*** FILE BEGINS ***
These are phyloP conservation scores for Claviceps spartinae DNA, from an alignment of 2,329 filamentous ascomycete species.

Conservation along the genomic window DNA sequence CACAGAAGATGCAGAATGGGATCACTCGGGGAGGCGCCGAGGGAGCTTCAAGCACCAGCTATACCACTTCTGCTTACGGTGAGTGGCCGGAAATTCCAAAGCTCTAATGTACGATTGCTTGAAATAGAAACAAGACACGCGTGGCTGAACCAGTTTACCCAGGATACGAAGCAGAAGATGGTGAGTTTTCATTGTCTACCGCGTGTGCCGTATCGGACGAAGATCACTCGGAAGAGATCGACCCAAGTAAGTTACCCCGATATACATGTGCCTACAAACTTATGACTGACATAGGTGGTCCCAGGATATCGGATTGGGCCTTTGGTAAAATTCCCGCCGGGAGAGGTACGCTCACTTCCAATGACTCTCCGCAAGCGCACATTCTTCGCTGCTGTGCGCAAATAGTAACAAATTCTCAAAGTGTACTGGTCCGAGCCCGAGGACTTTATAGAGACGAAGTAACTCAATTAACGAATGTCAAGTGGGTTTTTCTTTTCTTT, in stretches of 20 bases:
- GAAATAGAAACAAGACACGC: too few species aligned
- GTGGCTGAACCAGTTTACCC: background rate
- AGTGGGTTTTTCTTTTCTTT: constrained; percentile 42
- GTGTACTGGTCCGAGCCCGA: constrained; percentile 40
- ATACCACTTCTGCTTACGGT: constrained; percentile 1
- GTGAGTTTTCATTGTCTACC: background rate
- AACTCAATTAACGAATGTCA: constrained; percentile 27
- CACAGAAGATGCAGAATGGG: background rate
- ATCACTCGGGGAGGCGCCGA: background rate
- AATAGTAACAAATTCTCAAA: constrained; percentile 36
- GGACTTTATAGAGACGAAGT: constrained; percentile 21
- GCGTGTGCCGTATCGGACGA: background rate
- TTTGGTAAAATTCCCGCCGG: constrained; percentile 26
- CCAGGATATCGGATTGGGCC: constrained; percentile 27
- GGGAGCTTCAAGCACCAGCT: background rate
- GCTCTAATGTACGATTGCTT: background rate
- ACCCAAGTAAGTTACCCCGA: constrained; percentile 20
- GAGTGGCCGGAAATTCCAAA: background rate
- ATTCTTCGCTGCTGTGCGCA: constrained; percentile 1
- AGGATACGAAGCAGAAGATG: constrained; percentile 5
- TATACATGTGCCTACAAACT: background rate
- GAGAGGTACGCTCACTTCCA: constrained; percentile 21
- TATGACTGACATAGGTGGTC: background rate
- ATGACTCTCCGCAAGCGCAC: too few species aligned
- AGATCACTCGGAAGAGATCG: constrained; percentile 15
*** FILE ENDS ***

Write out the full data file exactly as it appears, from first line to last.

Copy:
These are phyloP conservation scores for Claviceps spartinae DNA, from an alignment of 2,329 filamentous ascomycete species.

Conservation along the genomic window DNA sequence CACAGAAGATGCAGAATGGGATCACTCGGGGAGGCGCCGAGGGAGCTTCAAGCACCAGCTATACCACTTCTGCTTACGGTGAGTGGCCGGAAATTCCAAAGCTCTAATGTACGATTGCTTGAAATAGAAACAAGACACGCGTGGCTGAACCAGTTTACCCAGGATACGAAGCAGAAGATGGTGAGTTTTCATTGTCTACCGCGTGTGCCGTATCGGACGAAGATCACTCGGAAGAGATCGACCCAAGTAAGTTACCCCGATATACATGTGCCTACAAACTTATGACTGACATAGGTGGTCCCAGGATATCGGATTGGGCCTTTGGTAAAATTCCCGCCGGGAGAGGTACGCTCACTTCCAATGACTCTCCGCAAGCGCACATTCTTCGCTGCTGTGCGCAAATAGTAACAAATTCTCAAAGTGTACTGGTCCGAGCCCGAGGACTTTATAGAGACGAAGTAACTCAATTAACGAATGTCAAGTGGGTTTTTCTTTTCTTT, in stretches of 20 bases:
- GAAATAGAAACAAGACACGC: too few species aligned
- GTGGCTGAACCAGTTTACCC: background rate
- AGTGGGTTTTTCTTTTCTTT: constrained; percentile 42
- GTGTACTGGTCCGAGCCCGA: constrained; percentile 40
- ATACCACTTCTGCTTACGGT: constrained; percentile 1
- GTGAGTTTTCATTGTCTACC: background rate
- AACTCAATTAACGAATGTCA: constrained; percentile 27
- CACAGAAGATGCAGAATGGG: background rate
- ATCACTCGGGGAGGCGCCGA: background rate
- AATAGTAACAAATTCTCAAA: constrained; percentile 36
- GGACTTTATAGAGACGAAGT: constrained; percentile 21
- GCGTGTGCCGTATCGGACGA: background rate
- TTTGGTAAAATTCCCGCCGG: constrained; percentile 26
- CCAGGATATCGGATTGGGCC: constrained; percentile 27
- GGGAGCTTCAAGCACCAGCT: background rate
- GCTCTAATGTACGATTGCTT: background rate
- ACCCAAGTAAGTTACCCCGA: constrained; percentile 20
- GAGTGGCCGGAAATTCCAAA: background rate
- ATTCTTCGCTGCTGTGCGCA: constrained; percentile 1
- AGGATACGAAGCAGAAGATG: constrained; percentile 5
- TATACATGTGCCTACAAACT: background rate
- GAGAGGTACGCTCACTTCCA: constrained; percentile 21
- TATGACTGACATAGGTGGTC: background rate
- ATGACTCTCCGCAAGCGCAC: too few species aligned
- AGATCACTCGGAAGAGATCG: constrained; percentile 15